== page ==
England Caps : 80
Goals : 48
Player : 1984 - 1992
Now known as a television presenter Gary Lineker was indisputably England’s most successful forward from the mid-eighties to the early nineties. At his best when he was able to partner with a provider such as Peter Beardsley, Glenn Hoddle or Paul Gascoigne, he was the highest scorer in the 1986 World Cup and striker for the team that narrowly lost to Germany in the semi-finals of the 1990 tournament. He is one of only three English players to have scored four goals in a match on two occasions (the others being Jimmy Greaves and Steve Bloomer).
After early development at Leicester City (his home club) Lineker spent three seasons at Everton and broke into the England team in 1984 against Scotland. He became first choice striker in the run-up to the 1986 World Cup and played in three other major tournaments.
Personal Success in MexicoAfter the initial lack-lustre group matches of the 1986 World Cup things began to pick up with a vital win over a much-fancied Polish side, Lineker combining well with the guile of Peter Beardsley and scoring all the goals in a 3-0 win. The team went on to beat Uruguay 3-0 in the second round with Lineker getting two, he then got England’s goal in the infamous 2-1 defeat against Maradona’s Argentina in the ‘Hand of God’ match. Maradona’s second goal was the goal of the tournament in that match but Lineker got the Golden Boot awarded to the highest scorer of the tournament.
Disappointment in 1988England went into the 1988 competition in Germany with high expectations having won everything bar one (drawn) match during qualification. They were heavily fancied to take the cup but lost every game during the group stage and failed to progress. Lineker didn’t score a single goal and it seemed that his touch had deserted him, and it was only after the tournament that he was diagnosed as suffering with hepatitis B.
The Nearly Men -- Italia 90Losing in the 1990 World Cup semi-finals is still the best showing for an England team since winning in 1966 and Gary Lineker was at the heart of it. After a few scares in the groups stages England entered the quarter-finals against Cameroon and were stunned to be 2-1 down in the last fifteen minutes. Then Lineker’s constant threat in the penalty area led to two penalties, which he took and scored to take the team into that legendary semi-final against the Germans. He ended as the third highest scorer in the tournament with 4 goals, along with three other players.
European Cup 1992England scraped through qualifying for the finals of this tournament in Sweden, Gary Lineker securing the place in a 1-1 draw at Poland with an intuitive overhead volley. The omens weren’t good and the team struggled with a number of influential players, such as Paul Gascoigne, out through injury. After two 0-0 draws in the group stages, England took an early lead through David Platt in the final must-win group match against Sweden. But Sweden came back in the second half to score two goals and Lineker was substituted in the 61st minute for Arsenal’s Alan Smith. No one could make sense of the substitution as Lineker wasn’t getting the service, and a different player in that position didn’t change anything. As Lineker was one goal away from equalling Bobby Charlton’s record for the number of goals scored in an England shirt, the press pilloried the England manager, Graham Taylor, and he ended up being a target for scorn from the tabloids until the end of his tenure.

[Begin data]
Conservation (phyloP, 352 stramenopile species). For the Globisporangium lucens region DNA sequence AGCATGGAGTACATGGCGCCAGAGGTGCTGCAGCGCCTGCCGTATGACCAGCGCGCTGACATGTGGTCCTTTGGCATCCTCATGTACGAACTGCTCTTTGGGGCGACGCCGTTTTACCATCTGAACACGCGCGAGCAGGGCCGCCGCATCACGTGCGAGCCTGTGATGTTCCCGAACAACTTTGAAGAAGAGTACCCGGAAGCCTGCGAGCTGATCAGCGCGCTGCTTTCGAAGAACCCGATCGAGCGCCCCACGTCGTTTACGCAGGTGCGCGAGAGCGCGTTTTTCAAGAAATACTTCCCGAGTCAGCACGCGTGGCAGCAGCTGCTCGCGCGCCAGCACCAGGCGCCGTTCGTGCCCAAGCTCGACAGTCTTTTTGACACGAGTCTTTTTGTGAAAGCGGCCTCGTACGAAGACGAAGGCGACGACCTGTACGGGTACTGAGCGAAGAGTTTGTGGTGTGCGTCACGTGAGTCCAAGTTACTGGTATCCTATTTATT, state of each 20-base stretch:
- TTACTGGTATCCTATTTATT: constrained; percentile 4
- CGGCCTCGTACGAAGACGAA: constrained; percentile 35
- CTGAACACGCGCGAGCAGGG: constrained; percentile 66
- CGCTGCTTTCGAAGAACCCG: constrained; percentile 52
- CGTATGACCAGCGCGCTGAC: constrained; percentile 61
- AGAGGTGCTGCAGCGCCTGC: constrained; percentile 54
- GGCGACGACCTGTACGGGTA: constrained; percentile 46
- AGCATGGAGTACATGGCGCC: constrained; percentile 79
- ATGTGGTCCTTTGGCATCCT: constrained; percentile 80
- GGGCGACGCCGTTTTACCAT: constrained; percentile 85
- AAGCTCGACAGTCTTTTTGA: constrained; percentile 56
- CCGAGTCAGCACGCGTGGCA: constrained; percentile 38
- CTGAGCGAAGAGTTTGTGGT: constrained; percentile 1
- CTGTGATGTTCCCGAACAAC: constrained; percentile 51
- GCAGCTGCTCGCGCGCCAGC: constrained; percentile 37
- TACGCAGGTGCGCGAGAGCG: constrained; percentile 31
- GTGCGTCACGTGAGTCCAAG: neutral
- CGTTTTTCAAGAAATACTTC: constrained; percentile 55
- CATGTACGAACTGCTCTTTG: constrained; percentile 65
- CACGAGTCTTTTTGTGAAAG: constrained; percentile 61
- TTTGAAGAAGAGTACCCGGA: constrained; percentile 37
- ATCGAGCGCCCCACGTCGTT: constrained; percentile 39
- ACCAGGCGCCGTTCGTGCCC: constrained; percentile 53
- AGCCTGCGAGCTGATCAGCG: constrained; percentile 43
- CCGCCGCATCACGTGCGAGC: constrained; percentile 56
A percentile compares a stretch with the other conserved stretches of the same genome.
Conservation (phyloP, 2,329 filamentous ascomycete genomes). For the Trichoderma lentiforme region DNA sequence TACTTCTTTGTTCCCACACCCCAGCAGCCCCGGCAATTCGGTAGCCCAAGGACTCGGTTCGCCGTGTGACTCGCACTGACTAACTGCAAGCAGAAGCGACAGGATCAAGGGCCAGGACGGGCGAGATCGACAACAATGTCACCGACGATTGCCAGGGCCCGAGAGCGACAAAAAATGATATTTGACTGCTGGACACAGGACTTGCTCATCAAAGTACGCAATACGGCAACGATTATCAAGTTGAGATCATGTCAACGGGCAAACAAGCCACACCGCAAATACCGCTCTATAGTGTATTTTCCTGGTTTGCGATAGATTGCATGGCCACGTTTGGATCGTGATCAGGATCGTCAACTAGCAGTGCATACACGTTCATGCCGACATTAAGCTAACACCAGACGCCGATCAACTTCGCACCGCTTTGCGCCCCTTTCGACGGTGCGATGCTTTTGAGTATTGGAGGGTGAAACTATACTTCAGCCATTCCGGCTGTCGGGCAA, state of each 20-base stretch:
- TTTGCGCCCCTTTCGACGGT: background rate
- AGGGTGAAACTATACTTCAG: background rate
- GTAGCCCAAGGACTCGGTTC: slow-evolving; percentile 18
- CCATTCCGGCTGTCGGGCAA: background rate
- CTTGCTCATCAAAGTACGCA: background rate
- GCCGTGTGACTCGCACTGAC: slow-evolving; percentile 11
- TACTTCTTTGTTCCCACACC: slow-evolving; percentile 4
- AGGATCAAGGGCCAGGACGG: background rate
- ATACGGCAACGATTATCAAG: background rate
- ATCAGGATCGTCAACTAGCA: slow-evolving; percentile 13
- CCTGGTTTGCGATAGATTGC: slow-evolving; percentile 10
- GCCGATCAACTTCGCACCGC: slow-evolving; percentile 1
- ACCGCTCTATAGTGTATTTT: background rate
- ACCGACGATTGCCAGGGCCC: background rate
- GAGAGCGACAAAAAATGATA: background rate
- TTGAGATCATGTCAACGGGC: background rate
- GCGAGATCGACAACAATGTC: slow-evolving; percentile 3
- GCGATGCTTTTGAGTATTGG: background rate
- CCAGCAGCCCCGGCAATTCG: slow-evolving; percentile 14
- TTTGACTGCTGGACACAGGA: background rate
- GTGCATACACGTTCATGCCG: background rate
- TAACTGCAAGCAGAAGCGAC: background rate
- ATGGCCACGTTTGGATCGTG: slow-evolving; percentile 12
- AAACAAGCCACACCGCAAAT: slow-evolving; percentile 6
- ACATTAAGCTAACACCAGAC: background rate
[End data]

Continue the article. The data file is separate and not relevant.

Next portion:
Goal Hanger?As so many of his goals were taken in the six yard box Lineker is often referred to as ‘goal-hanger’ but this undermines his strong positional awareness that made so many of those goals possible. One goal against Germany in the semi-final in Italy looks like a fluke until further examination shows that he deliberately allows the ball to come across his body and brush his left thigh. This touch takes spin and speed off the ball and moves it to the left past the defenders, making space for him to shoot left-footed across the keeper into the corner of the net. This goal came 9th in a vote held by Sky Television in 2005 to find England’s 50 best goals, and in fact Lineker had more goals (four) in the final 50 than any other England player. So goal hanger no, but master poacher, definitely yes.
Skill and HumourThe defeat by Sweden in 1992 turned out to be Gary Linker’s final game for England and although he was still one goal away from Charlton’s record of 49 England goals, he got his 48 with 26 fewer caps, which is an extraordinary record considering the more defensive emphasis of the game during Lineker’s era. He was also never booked or sent off in his career, either in international or club games. During his stints abroad with Barcelona and the Japanese team Grampus 8, he distinguished himself by becoming fluent in Spanish and Japanese respectively. After a string of niggling injuries forced his retirement in 1994 he developed a new career as a TV presenter on sports and quiz shows for the BBC, and has featured in a long line of self-deprecating adverts for Walkers Crisps.
He is remembered for saying “Football is a simple game; 22 men chase a ball for 90 minutes and at the end, the Germans always win”.